Green Screen Cinema Filmmaking for the 21st century

Free Film School, Chapter 4

Wednesday, May 07 2008 @ 01:36 PM UTC
Contributed by: Jimbo
Views: 3,733
Free Film SchoolWe've talked a bit about the internship problem and the economic hardship it creates for working professionals. Today I thought it would be interesting to look at an internship posting that USC Film School just sent me:

    Summer interns needed for Alexandra Milchan, a very busy independent producer based on the Fox lot. Duties include heavy research, copying, filing, putting together packages for submissions, office errands, some phones. This is a great opportunity to read scripts and observe the development side of filmmaking. Must be reliable, organized and able to thrive in a fast-paced, high stress environment. Must pay close attention to detail and have great people skills (as our office deals with a lot of high-level people and A-list talent). We require a commitment of at least 10 hours per week but the schedule is flexible. Candidates must be able to receive school credit. This internship is unpaid.

    Applicants can send their resumes and cover letters to
This is a real internship, with a real producer. Here's a picture of the producer.

Should you work for this producer for free?

The first thing you need to ask yourself is,"Will I ever get paid to do this job?" This is an important question because the free work has to eventually lead to paying work, right? So let's look at the pedigree of this producer. She's the daughter of the head of New Regency Productions, which Variety suggests might make her the next descendant of new Hollywood royalty. Sounds pretty good, huh? If you scout around a little more you'll see she has about six projects in various stages of production right now. This producer is the real deal.

She's on the Fox lot, she's connected and she has a ton of work going on. But for some reason she wants you to work for free in a "high stress environment". Hmmm... It's likely that most of the other people around her are getting paid. The editors, line producers and assistant directors that come in and out of her office are certainly getting paid because they have marketable skills. But the only skill she expects you to have is "attention to detail". I don't think her office has a VP of Attention to Detail. Let's conclude that she's never going to pay you because she's actually hiring you for your lack of skills.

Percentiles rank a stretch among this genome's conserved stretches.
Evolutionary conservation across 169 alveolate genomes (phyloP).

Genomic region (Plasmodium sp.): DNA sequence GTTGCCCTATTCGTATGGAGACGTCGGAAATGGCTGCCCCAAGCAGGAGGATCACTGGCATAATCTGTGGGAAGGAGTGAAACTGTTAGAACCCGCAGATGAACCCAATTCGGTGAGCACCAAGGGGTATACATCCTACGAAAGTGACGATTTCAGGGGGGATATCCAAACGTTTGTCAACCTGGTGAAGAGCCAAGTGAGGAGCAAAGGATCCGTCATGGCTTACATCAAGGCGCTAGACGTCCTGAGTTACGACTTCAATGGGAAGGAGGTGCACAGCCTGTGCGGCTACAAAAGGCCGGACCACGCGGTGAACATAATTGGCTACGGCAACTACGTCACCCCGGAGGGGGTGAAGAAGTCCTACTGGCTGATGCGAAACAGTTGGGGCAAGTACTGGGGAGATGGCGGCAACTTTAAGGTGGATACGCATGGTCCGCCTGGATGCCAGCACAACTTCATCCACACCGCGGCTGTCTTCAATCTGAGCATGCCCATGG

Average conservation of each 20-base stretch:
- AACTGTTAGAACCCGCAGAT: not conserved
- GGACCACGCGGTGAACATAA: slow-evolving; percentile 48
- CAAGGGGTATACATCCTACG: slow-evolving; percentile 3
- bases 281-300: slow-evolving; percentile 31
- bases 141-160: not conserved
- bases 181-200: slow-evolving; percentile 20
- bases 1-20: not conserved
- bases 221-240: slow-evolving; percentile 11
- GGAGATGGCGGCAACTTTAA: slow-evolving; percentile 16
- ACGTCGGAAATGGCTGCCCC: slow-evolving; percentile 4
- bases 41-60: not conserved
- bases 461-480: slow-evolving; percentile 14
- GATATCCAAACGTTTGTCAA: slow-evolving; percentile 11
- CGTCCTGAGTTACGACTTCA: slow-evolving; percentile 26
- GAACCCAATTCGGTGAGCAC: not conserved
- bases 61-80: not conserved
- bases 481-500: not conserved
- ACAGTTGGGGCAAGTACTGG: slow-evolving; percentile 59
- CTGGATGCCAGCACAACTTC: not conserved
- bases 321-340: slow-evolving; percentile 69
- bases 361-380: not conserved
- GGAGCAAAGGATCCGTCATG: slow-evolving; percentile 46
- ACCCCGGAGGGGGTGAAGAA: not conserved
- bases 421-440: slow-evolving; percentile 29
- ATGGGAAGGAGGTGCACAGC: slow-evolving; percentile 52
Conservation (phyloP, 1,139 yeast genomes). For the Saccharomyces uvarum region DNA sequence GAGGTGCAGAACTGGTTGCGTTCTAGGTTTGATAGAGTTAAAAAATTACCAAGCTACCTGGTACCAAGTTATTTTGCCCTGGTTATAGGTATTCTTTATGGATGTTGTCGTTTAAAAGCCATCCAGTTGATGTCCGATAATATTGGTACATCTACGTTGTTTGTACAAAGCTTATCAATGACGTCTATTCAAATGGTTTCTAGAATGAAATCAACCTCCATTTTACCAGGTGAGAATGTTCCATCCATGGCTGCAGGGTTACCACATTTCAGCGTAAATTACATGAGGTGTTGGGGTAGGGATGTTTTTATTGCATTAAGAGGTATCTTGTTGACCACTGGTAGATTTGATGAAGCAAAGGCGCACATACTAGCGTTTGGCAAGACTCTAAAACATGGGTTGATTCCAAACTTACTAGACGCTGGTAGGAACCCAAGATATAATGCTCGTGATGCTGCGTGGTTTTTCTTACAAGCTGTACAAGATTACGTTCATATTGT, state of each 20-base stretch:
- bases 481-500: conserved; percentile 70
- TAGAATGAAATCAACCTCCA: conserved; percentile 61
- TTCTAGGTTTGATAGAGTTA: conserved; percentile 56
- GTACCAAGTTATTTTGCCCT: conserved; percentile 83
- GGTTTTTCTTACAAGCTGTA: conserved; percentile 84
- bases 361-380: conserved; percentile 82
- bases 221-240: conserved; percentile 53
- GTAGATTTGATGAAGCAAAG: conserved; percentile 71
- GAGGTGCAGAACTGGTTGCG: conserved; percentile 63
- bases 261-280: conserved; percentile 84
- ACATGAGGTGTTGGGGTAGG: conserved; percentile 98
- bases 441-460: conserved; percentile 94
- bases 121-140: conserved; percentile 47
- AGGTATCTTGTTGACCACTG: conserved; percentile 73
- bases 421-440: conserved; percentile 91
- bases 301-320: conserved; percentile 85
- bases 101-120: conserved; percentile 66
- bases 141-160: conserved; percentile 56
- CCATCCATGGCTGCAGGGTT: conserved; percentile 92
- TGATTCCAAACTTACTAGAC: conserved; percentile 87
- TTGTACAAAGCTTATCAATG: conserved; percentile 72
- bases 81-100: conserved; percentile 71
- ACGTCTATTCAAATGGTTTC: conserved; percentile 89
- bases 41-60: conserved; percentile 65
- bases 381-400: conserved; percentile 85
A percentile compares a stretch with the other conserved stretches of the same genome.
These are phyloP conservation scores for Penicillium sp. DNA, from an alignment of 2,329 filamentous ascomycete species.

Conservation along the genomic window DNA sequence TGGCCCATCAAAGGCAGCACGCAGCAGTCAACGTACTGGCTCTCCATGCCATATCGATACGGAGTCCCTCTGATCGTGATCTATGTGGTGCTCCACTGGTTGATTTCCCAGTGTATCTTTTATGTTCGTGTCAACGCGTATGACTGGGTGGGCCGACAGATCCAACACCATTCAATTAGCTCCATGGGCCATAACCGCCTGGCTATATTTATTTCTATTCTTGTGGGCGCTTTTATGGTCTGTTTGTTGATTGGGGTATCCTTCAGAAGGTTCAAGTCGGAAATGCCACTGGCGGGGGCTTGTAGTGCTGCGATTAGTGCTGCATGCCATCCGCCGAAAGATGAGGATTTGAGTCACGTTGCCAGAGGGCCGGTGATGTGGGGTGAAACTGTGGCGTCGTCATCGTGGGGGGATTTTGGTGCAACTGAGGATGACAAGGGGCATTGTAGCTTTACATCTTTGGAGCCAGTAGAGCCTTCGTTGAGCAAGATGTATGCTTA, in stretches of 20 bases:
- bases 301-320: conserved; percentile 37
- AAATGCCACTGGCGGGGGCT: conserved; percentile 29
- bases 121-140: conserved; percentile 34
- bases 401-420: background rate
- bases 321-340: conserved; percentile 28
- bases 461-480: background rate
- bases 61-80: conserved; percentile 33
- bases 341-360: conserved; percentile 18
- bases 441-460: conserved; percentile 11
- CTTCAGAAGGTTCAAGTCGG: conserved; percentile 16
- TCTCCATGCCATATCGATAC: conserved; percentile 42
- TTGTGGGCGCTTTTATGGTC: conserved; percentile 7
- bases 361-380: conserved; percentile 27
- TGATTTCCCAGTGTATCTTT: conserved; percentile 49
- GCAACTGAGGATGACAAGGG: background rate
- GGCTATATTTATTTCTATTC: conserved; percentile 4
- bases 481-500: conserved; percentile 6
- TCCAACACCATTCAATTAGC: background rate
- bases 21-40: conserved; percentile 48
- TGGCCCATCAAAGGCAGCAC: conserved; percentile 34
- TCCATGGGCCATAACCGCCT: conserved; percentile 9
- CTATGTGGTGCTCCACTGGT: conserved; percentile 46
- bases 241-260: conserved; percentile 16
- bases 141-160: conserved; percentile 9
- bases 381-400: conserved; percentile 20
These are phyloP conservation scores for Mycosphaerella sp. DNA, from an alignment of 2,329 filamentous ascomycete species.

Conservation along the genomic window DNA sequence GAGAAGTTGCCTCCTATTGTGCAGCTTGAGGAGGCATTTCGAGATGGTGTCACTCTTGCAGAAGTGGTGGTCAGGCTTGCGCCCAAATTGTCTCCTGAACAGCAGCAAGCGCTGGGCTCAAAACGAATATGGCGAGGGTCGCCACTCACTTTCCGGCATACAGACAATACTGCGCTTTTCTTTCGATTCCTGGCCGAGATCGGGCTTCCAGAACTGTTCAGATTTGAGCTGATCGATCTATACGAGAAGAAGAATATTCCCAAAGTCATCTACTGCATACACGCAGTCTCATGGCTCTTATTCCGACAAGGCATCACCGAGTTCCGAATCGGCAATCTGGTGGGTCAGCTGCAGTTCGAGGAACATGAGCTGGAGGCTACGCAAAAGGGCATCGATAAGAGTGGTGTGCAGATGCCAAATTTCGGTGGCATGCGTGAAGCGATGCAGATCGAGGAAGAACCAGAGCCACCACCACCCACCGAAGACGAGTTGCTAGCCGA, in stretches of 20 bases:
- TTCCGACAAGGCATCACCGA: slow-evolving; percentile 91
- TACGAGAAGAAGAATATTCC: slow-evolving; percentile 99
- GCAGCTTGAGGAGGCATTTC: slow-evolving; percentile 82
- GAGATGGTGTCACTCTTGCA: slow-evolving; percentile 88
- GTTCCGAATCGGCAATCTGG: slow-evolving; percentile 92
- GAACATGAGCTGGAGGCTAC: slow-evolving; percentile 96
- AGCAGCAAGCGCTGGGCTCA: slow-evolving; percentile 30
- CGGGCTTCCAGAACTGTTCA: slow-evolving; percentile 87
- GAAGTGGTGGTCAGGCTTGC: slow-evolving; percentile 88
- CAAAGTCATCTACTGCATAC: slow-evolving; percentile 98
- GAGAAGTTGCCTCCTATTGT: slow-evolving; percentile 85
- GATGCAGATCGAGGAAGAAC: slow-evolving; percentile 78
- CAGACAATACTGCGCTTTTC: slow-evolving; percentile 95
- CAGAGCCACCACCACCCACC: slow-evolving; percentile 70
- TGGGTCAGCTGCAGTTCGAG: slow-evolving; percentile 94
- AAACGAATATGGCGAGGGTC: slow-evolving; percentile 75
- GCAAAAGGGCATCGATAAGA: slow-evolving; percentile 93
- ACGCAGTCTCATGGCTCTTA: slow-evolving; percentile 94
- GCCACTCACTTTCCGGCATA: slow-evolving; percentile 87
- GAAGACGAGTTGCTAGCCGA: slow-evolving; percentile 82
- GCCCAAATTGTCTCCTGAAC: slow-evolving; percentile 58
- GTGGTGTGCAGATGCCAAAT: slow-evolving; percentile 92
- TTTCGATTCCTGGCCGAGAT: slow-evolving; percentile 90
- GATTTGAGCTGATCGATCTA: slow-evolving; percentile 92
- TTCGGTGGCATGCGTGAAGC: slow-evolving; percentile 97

Now that you've determined that this internship is not going to lead to paying work you need to ask yourself,"Is there anything else this job can do for me?" Well, you would probably have access to an unlimited supply of sticky notes. So you could make a collage. But that's not why your parents sent you to Free Film School, is it?

You should consider the access this job would give you to all the different departments that are involved in making a film. Since she has projects in different stages of development her office needs to interact with editing, set design, effects, lighting, props, etc. The job doesn't look so bad if you view it as a way to get into one of those departments. But here's the catch, you need to know up front if she would allow you to work in your chosen field. You would need to make access to that department one of the terms of your internship. If the job allowed you to spend four hours a week in an editing bay, for example, you would pick up mad skills. So there is some possibility of advancement here, but it depends on your ability to cut a good deal. It turns out that so much in this industry is based on the deal. Even when working for free.